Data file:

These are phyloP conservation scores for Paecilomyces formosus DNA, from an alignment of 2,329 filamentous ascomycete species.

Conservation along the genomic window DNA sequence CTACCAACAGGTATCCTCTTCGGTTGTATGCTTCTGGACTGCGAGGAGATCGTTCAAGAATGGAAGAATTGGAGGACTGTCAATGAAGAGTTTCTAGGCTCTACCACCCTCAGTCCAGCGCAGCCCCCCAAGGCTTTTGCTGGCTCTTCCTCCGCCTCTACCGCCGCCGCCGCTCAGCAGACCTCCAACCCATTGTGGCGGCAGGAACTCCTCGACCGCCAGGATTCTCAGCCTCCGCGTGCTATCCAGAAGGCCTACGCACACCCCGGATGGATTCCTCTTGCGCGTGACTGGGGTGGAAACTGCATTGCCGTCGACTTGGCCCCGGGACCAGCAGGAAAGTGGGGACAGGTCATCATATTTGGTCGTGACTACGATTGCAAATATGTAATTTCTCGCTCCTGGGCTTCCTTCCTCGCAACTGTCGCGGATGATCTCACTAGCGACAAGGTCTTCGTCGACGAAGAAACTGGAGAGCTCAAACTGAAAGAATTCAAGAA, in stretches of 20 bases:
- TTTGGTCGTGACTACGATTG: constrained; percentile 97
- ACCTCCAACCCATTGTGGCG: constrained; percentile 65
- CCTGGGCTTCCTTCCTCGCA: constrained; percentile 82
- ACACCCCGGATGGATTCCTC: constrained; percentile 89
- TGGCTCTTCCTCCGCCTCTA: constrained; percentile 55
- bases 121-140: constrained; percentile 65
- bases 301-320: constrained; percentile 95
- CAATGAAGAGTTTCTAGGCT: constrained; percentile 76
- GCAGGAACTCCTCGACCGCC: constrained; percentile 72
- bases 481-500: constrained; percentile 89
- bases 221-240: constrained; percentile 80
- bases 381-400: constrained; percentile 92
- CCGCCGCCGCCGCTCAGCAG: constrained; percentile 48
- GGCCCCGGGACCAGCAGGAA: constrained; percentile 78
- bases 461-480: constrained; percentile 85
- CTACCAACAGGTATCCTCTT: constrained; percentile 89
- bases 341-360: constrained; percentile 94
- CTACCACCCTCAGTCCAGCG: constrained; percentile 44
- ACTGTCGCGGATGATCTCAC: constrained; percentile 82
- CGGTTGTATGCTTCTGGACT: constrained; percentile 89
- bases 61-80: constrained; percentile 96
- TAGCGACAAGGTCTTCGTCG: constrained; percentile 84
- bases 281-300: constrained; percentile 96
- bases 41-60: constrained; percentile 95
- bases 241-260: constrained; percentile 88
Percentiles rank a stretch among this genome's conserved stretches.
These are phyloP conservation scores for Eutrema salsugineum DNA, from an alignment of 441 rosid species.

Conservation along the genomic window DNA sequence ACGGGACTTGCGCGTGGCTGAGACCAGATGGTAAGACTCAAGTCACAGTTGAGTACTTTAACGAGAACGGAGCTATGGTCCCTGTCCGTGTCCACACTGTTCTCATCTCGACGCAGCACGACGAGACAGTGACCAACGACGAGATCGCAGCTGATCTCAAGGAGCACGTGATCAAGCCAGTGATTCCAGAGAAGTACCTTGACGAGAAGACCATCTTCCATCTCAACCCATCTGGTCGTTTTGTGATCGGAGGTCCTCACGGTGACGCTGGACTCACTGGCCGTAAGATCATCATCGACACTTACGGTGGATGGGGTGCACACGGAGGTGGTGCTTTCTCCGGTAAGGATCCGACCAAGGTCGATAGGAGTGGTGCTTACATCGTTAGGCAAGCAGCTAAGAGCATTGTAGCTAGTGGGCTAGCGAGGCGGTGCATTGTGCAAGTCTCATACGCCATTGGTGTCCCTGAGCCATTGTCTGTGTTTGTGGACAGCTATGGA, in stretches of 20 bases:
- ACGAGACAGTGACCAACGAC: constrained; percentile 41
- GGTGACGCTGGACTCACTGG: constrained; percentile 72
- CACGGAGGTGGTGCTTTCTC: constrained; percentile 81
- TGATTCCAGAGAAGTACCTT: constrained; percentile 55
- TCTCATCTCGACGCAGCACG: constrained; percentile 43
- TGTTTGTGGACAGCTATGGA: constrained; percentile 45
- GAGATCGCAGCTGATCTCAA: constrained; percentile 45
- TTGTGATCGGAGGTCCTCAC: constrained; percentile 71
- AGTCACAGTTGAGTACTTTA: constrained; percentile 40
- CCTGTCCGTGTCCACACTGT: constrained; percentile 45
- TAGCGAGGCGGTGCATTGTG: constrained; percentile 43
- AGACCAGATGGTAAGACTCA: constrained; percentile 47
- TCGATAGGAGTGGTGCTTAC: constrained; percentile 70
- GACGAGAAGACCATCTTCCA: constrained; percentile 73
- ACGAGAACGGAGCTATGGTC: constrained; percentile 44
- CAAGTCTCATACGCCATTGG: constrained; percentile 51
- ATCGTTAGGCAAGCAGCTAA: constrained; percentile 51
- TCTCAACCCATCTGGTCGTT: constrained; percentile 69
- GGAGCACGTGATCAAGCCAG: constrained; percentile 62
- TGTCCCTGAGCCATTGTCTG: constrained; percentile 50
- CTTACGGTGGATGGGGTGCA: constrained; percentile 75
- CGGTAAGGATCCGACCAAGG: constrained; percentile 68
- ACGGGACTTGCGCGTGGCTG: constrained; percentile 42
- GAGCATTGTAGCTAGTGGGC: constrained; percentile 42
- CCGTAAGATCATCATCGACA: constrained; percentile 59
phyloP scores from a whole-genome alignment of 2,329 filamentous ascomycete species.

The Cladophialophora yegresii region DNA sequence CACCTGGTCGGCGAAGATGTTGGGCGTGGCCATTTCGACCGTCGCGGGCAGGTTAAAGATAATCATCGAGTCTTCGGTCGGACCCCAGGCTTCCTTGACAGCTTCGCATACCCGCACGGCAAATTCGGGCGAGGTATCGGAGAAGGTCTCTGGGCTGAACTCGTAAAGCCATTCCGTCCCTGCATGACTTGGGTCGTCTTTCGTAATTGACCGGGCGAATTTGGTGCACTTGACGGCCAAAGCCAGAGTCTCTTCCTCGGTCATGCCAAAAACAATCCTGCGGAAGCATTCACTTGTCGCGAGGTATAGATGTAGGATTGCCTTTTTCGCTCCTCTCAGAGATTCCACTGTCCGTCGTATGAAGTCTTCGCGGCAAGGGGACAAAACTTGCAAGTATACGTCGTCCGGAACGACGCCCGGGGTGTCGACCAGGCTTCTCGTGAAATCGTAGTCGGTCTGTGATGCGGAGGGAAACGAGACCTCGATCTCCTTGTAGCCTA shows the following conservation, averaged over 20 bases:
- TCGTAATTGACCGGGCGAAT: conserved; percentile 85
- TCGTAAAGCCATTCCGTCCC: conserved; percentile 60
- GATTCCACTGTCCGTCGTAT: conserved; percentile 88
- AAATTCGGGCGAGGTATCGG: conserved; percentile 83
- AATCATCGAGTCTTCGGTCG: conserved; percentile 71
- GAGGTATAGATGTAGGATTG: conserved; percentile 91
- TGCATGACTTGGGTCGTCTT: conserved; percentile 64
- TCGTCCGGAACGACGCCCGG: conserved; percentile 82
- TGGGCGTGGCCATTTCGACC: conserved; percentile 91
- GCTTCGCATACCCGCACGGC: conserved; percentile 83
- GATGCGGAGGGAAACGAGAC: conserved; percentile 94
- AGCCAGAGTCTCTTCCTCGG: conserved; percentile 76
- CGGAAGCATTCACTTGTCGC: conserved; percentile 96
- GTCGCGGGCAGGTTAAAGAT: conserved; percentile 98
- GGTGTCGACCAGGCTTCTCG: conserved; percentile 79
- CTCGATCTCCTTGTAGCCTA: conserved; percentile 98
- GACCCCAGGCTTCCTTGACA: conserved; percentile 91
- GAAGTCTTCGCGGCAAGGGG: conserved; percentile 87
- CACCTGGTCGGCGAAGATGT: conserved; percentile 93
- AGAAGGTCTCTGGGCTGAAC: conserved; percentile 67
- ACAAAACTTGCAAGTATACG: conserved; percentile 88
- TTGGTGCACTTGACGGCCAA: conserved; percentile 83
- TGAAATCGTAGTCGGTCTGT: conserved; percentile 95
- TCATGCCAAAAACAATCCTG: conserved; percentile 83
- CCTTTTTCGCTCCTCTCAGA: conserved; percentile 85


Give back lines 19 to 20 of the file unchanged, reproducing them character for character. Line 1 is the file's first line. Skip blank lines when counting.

- bases 341-360: constrained; percentile 94
- CTACCACCCTCAGTCCAGCG: constrained; percentile 44